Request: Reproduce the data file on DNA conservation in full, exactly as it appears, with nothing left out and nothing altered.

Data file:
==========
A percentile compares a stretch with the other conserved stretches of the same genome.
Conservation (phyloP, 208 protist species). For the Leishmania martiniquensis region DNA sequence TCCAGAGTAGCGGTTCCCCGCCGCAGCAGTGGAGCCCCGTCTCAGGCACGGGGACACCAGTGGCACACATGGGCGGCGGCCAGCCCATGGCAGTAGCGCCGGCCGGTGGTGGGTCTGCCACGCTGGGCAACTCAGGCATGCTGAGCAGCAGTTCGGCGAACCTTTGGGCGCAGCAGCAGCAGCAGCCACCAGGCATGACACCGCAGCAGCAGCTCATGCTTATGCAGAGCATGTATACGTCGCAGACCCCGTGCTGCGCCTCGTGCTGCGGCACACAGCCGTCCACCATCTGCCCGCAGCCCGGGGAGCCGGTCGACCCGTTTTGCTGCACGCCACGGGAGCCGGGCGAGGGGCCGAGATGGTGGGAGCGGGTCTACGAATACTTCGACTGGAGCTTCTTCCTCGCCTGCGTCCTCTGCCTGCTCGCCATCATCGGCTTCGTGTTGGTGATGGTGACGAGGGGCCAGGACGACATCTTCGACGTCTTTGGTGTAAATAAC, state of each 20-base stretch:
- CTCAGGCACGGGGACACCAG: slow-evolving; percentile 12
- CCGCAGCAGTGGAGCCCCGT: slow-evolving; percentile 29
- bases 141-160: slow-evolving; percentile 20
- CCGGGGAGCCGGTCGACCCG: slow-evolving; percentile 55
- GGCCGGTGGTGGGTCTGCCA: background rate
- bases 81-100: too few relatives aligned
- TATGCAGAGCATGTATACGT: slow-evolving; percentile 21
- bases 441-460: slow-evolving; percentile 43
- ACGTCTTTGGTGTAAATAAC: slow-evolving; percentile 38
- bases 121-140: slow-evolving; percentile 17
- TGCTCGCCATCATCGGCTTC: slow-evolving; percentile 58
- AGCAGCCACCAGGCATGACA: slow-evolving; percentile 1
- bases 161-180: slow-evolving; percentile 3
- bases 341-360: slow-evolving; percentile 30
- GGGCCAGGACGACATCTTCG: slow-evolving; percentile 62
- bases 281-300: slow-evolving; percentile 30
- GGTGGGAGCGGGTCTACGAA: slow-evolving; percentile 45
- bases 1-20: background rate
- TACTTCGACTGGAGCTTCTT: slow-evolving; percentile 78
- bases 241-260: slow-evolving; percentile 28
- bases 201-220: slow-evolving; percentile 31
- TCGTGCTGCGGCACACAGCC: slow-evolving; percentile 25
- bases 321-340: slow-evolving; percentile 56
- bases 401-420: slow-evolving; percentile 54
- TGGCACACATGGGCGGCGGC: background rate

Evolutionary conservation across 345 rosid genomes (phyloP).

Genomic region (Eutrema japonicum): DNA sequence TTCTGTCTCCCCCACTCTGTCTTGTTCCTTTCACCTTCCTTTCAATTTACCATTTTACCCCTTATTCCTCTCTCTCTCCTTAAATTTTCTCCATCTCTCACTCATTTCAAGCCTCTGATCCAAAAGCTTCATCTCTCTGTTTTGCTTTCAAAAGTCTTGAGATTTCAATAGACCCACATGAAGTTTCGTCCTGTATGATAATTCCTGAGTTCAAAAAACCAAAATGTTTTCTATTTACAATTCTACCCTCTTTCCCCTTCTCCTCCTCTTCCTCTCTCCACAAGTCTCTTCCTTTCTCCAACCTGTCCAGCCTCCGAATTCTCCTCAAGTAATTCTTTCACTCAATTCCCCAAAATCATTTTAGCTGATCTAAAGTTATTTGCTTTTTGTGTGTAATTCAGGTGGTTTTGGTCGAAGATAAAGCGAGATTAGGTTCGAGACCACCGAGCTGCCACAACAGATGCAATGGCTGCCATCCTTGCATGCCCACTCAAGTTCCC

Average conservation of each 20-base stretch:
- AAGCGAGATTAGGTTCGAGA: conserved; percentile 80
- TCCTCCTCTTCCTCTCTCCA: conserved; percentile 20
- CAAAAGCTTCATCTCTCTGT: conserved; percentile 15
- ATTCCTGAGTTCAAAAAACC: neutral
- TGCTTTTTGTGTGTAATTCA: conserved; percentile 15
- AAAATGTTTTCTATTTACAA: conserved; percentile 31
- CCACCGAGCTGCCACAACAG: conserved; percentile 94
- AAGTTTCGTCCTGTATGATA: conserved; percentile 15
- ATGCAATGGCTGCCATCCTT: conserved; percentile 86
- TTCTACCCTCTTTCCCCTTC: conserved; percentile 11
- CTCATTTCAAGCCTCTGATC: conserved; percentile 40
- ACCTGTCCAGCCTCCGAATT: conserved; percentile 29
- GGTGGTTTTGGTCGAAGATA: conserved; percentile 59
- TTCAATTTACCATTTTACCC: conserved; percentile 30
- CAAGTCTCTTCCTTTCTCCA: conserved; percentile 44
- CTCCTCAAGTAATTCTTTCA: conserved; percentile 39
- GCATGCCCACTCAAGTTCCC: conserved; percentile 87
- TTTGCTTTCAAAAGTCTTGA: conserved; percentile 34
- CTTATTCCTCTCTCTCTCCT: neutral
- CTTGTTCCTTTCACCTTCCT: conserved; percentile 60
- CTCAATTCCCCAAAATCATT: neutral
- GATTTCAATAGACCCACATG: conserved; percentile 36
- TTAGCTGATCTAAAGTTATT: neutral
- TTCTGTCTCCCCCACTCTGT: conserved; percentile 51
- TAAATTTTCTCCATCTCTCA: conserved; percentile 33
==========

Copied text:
A percentile compares a stretch with the other conserved stretches of the same genome.
Conservation (phyloP, 208 protist species). For the Leishmania martiniquensis region DNA sequence TCCAGAGTAGCGGTTCCCCGCCGCAGCAGTGGAGCCCCGTCTCAGGCACGGGGACACCAGTGGCACACATGGGCGGCGGCCAGCCCATGGCAGTAGCGCCGGCCGGTGGTGGGTCTGCCACGCTGGGCAACTCAGGCATGCTGAGCAGCAGTTCGGCGAACCTTTGGGCGCAGCAGCAGCAGCAGCCACCAGGCATGACACCGCAGCAGCAGCTCATGCTTATGCAGAGCATGTATACGTCGCAGACCCCGTGCTGCGCCTCGTGCTGCGGCACACAGCCGTCCACCATCTGCCCGCAGCCCGGGGAGCCGGTCGACCCGTTTTGCTGCACGCCACGGGAGCCGGGCGAGGGGCCGAGATGGTGGGAGCGGGTCTACGAATACTTCGACTGGAGCTTCTTCCTCGCCTGCGTCCTCTGCCTGCTCGCCATCATCGGCTTCGTGTTGGTGATGGTGACGAGGGGCCAGGACGACATCTTCGACGTCTTTGGTGTAAATAAC, state of each 20-base stretch:
- CTCAGGCACGGGGACACCAG: slow-evolving; percentile 12
- CCGCAGCAGTGGAGCCCCGT: slow-evolving; percentile 29
- bases 141-160: slow-evolving; percentile 20
- CCGGGGAGCCGGTCGACCCG: slow-evolving; percentile 55
- GGCCGGTGGTGGGTCTGCCA: background rate
- bases 81-100: too few relatives aligned
- TATGCAGAGCATGTATACGT: slow-evolving; percentile 21
- bases 441-460: slow-evolving; percentile 43
- ACGTCTTTGGTGTAAATAAC: slow-evolving; percentile 38
- bases 121-140: slow-evolving; percentile 17
- TGCTCGCCATCATCGGCTTC: slow-evolving; percentile 58
- AGCAGCCACCAGGCATGACA: slow-evolving; percentile 1
- bases 161-180: slow-evolving; percentile 3
- bases 341-360: slow-evolving; percentile 30
- GGGCCAGGACGACATCTTCG: slow-evolving; percentile 62
- bases 281-300: slow-evolving; percentile 30
- GGTGGGAGCGGGTCTACGAA: slow-evolving; percentile 45
- bases 1-20: background rate
- TACTTCGACTGGAGCTTCTT: slow-evolving; percentile 78
- bases 241-260: slow-evolving; percentile 28
- bases 201-220: slow-evolving; percentile 31
- TCGTGCTGCGGCACACAGCC: slow-evolving; percentile 25
- bases 321-340: slow-evolving; percentile 56
- bases 401-420: slow-evolving; percentile 54
- TGGCACACATGGGCGGCGGC: background rate

Evolutionary conservation across 345 rosid genomes (phyloP).

Genomic region (Eutrema japonicum): DNA sequence TTCTGTCTCCCCCACTCTGTCTTGTTCCTTTCACCTTCCTTTCAATTTACCATTTTACCCCTTATTCCTCTCTCTCTCCTTAAATTTTCTCCATCTCTCACTCATTTCAAGCCTCTGATCCAAAAGCTTCATCTCTCTGTTTTGCTTTCAAAAGTCTTGAGATTTCAATAGACCCACATGAAGTTTCGTCCTGTATGATAATTCCTGAGTTCAAAAAACCAAAATGTTTTCTATTTACAATTCTACCCTCTTTCCCCTTCTCCTCCTCTTCCTCTCTCCACAAGTCTCTTCCTTTCTCCAACCTGTCCAGCCTCCGAATTCTCCTCAAGTAATTCTTTCACTCAATTCCCCAAAATCATTTTAGCTGATCTAAAGTTATTTGCTTTTTGTGTGTAATTCAGGTGGTTTTGGTCGAAGATAAAGCGAGATTAGGTTCGAGACCACCGAGCTGCCACAACAGATGCAATGGCTGCCATCCTTGCATGCCCACTCAAGTTCCC

Average conservation of each 20-base stretch:
- AAGCGAGATTAGGTTCGAGA: conserved; percentile 80
- TCCTCCTCTTCCTCTCTCCA: conserved; percentile 20
- CAAAAGCTTCATCTCTCTGT: conserved; percentile 15
- ATTCCTGAGTTCAAAAAACC: neutral
- TGCTTTTTGTGTGTAATTCA: conserved; percentile 15
- AAAATGTTTTCTATTTACAA: conserved; percentile 31
- CCACCGAGCTGCCACAACAG: conserved; percentile 94
- AAGTTTCGTCCTGTATGATA: conserved; percentile 15
- ATGCAATGGCTGCCATCCTT: conserved; percentile 86
- TTCTACCCTCTTTCCCCTTC: conserved; percentile 11
- CTCATTTCAAGCCTCTGATC: conserved; percentile 40
- ACCTGTCCAGCCTCCGAATT: conserved; percentile 29
- GGTGGTTTTGGTCGAAGATA: conserved; percentile 59
- TTCAATTTACCATTTTACCC: conserved; percentile 30
- CAAGTCTCTTCCTTTCTCCA: conserved; percentile 44
- CTCCTCAAGTAATTCTTTCA: conserved; percentile 39
- GCATGCCCACTCAAGTTCCC: conserved; percentile 87
- TTTGCTTTCAAAAGTCTTGA: conserved; percentile 34
- CTTATTCCTCTCTCTCTCCT: neutral
- CTTGTTCCTTTCACCTTCCT: conserved; percentile 60
- CTCAATTCCCCAAAATCATT: neutral
- GATTTCAATAGACCCACATG: conserved; percentile 36
- TTAGCTGATCTAAAGTTATT: neutral
- TTCTGTCTCCCCCACTCTGT: conserved; percentile 51
- TAAATTTTCTCCATCTCTCA: conserved; percentile 33